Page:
HADIA MUBARAK, Former MSA National President: It's unfair. I mean, these right-wing bloggers that have made these allegations against Muslim Student Association and other mainstream Muslim organizations are really exploiting the fear and ignorance that exists and are trying to basically silence and marginalize the voices of moderate Muslims.

Familiarizing with other cultures

JUDY WOODRUFF: By the late 1990s, the national office of the Muslim Student Association no longer accepted funding from overseas. And today, local chapters rely on financial support from their schools and members.

Many young, urban Muslims have grown up worshipping only with those from their own culture. For them, joining an MSA is the first time they are navigating the ethnic and cultural differences facing Muslims in America.

DR. MUNIRAH CURITS: Yes, there's difference among people. No, not one is superior to the other. Please familiarize yourself with the other person's culture, and then let's also find what's common ground. And for us, it's Islam.

JUDY WOODRUFF: Muslim Student Associations are also providing an important training ground for young leaders and offering an opportunity for young men and women to meet.

NIDA JAVAID, MSA Member, University of Michigan: As Muslims in America, there's a lot of personal negotiation. And you can't kind of make a blanket statement about everyone. There are people who date in the conventional sense that, you know, you and I would understand, and then there's people who go the more, like, orthodox Islamic route. And people are just figuring it out for themselves and what works for their beliefs and their lifestyle.

JUDY WOODRUFF: Dating or hanging out with people of the opposite sex?

SARAH ALBANI: We're going to follow our religion, be true to our faith, and, when the time is right, we'll do what's right in our religion, which is marriage.

Wearing the hijab

JUDY WOODRUFF: Born and raised in Northern Virginia, Sarah and Farah Albani balance the typical daily lives of American teenagers with their faith. A year after 9/11, at the age of 11, Sarah faced one of her first decisions as a young Muslim girl: whether to begin wearing the traditional head scarf, or hijab, a symbol of modesty for women.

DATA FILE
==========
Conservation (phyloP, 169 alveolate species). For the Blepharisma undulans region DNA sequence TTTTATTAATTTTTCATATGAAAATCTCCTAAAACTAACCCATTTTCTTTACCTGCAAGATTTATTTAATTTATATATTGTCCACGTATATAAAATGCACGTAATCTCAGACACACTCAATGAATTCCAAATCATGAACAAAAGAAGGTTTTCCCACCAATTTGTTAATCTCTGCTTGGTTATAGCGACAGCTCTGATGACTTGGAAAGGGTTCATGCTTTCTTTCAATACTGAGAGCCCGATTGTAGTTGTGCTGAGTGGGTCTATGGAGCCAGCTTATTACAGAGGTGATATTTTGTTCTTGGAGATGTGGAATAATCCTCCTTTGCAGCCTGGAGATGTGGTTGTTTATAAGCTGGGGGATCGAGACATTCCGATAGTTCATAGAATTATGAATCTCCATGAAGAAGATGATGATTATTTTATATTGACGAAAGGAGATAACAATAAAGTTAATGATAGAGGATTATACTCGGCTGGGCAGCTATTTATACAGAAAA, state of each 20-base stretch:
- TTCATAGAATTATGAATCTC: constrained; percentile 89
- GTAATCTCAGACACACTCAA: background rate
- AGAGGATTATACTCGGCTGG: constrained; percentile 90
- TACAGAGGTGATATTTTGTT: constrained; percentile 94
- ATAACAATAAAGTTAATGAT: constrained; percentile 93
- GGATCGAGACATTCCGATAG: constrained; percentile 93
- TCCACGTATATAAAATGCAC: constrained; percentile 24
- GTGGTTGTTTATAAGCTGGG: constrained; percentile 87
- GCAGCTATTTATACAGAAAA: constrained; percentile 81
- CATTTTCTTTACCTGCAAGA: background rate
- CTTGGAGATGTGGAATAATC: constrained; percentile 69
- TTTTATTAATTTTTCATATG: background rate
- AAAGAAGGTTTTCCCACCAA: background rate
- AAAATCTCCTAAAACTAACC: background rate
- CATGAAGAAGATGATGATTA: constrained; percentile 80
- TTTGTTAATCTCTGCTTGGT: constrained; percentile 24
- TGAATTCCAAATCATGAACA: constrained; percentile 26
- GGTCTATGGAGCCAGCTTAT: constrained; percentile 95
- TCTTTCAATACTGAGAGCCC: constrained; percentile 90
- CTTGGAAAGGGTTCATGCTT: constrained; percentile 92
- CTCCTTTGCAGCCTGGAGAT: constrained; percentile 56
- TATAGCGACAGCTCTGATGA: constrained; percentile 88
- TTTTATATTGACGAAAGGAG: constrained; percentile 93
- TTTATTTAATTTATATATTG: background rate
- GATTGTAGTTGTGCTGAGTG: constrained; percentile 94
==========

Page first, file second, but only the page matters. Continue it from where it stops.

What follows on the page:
SARAH ALBANI: I was afraid of every one, you know, everyone's eyes, and everyone thinking, just because I wore the hijab, that I was a terrorist or some evil person, you know?

JUDY WOODRUFF: Her parents, Wafika and Deen Albani, emigrated from Syria in 1986. Though Muslim, Wafika rarely wore a headscarf in her home country or in the states.

WAFIKA ALBANI: I knew I should wear it, but I didn't have the courage. I liked the way I dressed, and I was not very well-educated about the necessity of wearing it, either.

JUDY WOODRUFF: But Sarah's decision inspired her mother to become more visibly observant. In the wake of 9/11, many young Muslims are embracing their faith with more enthusiasm, often influencing their parents and others to follow.

Grappling with who Muslims are

JUDY WOODRUFF: But the first time she went out the door, were you worried? Were you worried?

WAFIKA ALBANI: I'm going to tell you why: because I asked her, what are you going to tell your friends? She said, I'm going to tell them this is my religion, and I felt, "This is American girl. This is American freedom. This is American value." And I felt so proud of her.

SARAH ALBANI: My favorite, let's say, like say adventure, action, would be Harry Potter. My favorite books, definitely Harry Potter.

JUDY WOODRUFF: Whether it's enjoying the magic of Harry Potter or mentoring others, working on the school newspaper or working out with classmates, Farah and Sarah seemed to navigate Islam and being American teenagers with relative ease.

For Rami Nashashibi, the challenges facing young Muslims revolve around embracing who they are and how they fit into the larger fabric of America.

RAMI NASHASHIBI: I think the challenge is going to continue to be one around grappling with multiple narratives about who Muslims are, what Islam should be, and who are the authoritative voices that these young people should listen to. But for young people, sorting that out, while having to contend with the day in, day out life of just being a young person in America, that in and of itself may be a struggle that can be overwhelming.